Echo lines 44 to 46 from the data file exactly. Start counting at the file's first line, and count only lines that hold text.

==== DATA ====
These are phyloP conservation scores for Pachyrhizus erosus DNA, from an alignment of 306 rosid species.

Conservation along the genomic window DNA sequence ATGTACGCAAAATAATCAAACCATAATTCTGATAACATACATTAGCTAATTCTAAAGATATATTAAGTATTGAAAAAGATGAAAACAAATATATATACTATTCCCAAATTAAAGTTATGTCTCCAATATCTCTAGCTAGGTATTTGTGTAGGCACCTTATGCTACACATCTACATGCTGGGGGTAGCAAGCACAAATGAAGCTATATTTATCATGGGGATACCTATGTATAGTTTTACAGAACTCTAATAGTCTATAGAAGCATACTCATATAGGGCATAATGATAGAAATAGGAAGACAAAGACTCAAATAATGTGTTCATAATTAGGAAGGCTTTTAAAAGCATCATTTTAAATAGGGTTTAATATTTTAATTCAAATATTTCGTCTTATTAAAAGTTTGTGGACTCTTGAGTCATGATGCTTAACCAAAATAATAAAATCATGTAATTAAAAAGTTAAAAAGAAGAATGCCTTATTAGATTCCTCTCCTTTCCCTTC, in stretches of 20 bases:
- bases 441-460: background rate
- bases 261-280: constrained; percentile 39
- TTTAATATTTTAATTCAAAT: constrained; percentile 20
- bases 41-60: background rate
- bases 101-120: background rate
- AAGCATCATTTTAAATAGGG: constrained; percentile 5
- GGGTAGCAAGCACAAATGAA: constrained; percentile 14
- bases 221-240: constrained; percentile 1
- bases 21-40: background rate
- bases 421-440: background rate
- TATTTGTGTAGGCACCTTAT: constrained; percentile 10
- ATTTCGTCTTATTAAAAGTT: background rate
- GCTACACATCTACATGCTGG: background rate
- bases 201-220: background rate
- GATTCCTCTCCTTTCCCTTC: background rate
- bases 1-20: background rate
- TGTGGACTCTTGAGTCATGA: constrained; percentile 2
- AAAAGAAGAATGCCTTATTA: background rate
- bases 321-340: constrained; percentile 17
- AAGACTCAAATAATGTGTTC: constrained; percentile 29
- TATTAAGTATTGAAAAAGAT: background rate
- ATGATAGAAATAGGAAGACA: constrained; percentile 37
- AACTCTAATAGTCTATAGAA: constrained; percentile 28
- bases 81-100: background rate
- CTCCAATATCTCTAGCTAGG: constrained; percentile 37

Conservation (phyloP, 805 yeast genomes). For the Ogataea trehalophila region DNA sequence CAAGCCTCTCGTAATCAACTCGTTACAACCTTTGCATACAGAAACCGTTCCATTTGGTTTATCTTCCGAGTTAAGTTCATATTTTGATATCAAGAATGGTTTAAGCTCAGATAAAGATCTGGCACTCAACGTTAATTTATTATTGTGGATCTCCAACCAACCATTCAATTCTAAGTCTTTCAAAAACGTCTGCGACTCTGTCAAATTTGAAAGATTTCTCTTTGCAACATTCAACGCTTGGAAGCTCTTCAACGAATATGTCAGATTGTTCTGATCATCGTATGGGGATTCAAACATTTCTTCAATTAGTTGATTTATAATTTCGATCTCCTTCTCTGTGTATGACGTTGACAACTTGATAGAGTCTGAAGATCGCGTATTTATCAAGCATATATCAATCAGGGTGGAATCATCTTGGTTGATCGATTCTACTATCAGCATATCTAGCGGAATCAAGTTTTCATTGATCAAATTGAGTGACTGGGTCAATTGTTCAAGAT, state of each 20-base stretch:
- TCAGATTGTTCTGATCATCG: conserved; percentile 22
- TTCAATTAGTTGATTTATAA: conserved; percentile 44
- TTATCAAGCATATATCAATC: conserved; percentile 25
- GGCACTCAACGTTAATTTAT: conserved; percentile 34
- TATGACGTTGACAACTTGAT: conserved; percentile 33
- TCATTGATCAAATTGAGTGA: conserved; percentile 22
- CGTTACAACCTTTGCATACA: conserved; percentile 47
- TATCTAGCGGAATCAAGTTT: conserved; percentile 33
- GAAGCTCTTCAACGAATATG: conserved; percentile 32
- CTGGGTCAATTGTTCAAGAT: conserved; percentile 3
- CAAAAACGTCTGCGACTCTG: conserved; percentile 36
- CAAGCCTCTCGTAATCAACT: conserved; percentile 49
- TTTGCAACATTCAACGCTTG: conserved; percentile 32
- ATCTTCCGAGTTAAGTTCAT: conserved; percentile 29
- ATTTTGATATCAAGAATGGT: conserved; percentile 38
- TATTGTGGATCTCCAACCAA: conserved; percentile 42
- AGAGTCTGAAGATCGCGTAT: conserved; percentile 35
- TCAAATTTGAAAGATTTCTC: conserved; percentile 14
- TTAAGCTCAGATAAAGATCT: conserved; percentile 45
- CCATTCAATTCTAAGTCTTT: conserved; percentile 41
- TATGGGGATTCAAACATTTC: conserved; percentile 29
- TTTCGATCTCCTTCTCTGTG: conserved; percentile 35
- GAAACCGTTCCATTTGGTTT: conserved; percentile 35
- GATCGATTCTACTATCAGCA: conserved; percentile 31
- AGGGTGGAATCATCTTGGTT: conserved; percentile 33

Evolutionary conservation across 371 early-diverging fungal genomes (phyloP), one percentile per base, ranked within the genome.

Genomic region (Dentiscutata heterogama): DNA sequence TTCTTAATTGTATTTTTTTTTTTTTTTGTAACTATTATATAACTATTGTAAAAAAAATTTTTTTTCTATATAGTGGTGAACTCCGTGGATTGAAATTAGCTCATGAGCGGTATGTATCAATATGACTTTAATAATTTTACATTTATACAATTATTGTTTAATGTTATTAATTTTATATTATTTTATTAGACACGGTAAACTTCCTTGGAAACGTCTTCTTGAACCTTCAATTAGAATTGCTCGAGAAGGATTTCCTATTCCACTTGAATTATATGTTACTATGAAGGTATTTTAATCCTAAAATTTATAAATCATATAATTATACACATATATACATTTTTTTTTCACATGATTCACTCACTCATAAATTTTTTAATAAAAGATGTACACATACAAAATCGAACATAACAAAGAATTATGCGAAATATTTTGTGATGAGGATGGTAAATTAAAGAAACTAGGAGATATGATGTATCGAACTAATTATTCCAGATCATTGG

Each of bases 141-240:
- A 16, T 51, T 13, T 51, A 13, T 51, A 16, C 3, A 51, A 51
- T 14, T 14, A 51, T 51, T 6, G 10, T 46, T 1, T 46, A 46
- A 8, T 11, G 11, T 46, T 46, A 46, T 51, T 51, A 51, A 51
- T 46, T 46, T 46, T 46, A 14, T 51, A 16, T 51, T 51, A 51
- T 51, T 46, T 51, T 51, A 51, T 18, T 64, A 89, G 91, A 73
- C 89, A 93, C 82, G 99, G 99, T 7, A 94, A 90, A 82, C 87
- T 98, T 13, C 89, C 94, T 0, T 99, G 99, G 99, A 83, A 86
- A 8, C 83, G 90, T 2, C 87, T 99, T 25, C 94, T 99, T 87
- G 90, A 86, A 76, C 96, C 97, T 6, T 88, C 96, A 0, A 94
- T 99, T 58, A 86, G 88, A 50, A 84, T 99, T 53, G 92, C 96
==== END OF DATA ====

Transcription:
- TATTGTGGATCTCCAACCAA: conserved; percentile 42
- AGAGTCTGAAGATCGCGTAT: conserved; percentile 35
- TCAAATTTGAAAGATTTCTC: conserved; percentile 14